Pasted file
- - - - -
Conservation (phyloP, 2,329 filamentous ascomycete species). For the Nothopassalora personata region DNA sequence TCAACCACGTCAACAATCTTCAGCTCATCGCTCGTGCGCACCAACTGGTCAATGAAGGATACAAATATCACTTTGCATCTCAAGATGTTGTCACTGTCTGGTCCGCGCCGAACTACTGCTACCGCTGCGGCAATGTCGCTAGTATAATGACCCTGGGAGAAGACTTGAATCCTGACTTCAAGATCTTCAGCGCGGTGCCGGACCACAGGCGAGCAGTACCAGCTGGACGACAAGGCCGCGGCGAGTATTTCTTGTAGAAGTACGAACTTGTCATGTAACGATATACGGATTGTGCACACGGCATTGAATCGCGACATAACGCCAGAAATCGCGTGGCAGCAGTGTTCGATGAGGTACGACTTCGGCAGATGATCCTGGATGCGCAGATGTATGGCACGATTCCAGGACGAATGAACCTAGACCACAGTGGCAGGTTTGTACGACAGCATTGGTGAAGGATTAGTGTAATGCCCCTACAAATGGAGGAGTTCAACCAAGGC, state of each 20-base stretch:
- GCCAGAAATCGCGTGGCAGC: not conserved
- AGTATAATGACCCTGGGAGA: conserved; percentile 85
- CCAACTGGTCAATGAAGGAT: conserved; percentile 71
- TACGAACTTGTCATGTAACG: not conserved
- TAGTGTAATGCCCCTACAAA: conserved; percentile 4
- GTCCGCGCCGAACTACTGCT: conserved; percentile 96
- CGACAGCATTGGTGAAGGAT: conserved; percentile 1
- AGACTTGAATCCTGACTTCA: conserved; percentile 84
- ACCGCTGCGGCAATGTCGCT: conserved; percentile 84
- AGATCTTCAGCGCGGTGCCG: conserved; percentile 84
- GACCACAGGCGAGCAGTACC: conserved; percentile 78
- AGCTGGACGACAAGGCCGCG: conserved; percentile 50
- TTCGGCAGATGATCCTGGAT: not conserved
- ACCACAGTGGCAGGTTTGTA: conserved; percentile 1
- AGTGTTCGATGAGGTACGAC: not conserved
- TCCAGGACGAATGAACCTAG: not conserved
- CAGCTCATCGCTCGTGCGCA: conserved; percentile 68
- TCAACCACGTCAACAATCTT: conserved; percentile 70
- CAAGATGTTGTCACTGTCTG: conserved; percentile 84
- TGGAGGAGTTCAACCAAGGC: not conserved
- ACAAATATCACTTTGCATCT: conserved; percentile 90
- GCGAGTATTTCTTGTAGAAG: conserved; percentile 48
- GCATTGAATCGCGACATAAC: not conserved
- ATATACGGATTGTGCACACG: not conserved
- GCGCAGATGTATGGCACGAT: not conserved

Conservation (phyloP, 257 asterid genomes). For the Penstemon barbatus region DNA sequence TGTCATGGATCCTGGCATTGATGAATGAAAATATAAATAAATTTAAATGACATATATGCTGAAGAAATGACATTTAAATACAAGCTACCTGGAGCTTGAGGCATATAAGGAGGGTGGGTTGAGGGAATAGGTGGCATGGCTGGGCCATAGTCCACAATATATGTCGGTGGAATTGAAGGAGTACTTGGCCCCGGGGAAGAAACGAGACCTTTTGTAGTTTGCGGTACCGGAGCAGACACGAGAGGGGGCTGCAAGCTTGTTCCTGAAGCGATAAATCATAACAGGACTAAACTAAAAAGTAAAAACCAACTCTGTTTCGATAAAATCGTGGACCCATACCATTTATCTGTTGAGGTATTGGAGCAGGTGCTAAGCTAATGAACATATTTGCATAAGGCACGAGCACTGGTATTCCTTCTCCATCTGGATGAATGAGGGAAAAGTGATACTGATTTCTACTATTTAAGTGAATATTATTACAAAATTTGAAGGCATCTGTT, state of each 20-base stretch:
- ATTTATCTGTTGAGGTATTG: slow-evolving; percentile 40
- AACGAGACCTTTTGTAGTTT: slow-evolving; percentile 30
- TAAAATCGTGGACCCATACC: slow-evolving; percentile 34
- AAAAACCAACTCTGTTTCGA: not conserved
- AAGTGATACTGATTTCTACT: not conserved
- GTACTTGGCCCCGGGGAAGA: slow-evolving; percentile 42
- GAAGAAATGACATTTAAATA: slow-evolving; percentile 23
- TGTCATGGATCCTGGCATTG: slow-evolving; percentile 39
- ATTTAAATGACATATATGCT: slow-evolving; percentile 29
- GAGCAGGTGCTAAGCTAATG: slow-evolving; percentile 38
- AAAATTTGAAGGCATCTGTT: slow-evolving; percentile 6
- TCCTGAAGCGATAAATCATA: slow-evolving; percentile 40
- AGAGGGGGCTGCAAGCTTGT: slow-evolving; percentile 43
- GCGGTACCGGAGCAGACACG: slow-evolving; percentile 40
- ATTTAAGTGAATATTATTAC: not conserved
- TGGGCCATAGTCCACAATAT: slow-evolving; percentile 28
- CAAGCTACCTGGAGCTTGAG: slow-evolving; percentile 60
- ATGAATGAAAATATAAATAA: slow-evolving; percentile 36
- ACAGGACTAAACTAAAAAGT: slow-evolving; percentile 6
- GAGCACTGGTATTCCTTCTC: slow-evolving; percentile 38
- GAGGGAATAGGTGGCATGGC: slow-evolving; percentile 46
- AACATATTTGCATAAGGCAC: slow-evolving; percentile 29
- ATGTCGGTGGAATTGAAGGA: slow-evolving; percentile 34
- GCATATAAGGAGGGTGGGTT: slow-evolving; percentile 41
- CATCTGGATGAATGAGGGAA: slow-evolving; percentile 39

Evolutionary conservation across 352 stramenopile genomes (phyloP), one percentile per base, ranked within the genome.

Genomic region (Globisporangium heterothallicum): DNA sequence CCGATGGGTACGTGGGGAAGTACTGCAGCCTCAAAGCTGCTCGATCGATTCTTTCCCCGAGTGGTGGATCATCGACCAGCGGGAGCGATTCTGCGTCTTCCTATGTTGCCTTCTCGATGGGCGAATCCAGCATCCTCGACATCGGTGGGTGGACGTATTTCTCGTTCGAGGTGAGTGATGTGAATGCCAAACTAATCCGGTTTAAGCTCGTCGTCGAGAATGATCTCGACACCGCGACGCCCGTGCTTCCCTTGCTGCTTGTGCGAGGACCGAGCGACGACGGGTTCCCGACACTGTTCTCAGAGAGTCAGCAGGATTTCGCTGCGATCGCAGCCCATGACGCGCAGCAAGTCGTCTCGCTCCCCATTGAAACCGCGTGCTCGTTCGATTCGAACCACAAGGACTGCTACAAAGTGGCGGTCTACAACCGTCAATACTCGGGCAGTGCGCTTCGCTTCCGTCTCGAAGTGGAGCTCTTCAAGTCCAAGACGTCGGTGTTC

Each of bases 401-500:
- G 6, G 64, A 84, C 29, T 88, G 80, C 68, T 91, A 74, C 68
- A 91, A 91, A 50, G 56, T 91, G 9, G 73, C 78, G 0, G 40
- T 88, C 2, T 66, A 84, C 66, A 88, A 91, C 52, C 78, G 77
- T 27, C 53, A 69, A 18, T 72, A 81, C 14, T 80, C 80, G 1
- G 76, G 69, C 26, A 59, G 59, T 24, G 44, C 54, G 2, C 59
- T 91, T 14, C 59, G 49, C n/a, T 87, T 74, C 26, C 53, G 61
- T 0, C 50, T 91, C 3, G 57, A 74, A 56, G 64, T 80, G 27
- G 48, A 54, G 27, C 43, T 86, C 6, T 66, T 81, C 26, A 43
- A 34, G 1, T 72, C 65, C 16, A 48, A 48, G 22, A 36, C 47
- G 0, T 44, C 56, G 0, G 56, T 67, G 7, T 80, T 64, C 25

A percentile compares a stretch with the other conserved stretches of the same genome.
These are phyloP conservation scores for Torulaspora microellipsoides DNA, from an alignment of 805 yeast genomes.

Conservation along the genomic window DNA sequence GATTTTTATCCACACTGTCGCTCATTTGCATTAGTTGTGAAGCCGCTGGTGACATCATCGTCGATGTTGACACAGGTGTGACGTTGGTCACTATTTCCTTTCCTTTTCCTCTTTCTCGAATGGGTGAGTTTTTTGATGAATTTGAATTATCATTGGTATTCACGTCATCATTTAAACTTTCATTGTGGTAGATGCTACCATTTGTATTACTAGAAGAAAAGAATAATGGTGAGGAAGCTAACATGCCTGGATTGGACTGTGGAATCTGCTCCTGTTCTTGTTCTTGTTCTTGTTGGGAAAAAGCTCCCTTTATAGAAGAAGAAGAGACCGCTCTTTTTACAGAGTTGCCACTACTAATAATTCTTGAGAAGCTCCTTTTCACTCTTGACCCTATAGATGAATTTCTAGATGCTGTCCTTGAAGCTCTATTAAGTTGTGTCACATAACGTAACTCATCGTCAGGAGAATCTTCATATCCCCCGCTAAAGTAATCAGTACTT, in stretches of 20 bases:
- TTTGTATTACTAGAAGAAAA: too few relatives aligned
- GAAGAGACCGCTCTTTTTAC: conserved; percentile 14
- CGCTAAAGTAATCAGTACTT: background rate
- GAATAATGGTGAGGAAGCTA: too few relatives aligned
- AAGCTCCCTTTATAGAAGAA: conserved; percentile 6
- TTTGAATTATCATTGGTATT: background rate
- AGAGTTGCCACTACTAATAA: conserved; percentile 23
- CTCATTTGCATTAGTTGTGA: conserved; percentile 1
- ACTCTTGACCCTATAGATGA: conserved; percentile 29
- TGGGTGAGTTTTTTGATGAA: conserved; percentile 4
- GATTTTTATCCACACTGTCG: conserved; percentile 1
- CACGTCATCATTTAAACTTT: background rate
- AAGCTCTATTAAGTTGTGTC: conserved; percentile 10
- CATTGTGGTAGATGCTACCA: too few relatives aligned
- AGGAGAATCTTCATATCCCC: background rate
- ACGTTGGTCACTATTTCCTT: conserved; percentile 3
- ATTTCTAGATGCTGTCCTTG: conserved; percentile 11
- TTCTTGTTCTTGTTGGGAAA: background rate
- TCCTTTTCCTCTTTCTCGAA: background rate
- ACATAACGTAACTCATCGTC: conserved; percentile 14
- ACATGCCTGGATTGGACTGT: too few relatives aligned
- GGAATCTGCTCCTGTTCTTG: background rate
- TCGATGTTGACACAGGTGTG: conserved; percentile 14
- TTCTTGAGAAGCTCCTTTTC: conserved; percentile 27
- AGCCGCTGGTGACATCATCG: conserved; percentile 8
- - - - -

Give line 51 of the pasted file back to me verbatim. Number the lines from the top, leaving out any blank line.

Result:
- GCATATAAGGAGGGTGGGTT: slow-evolving; percentile 41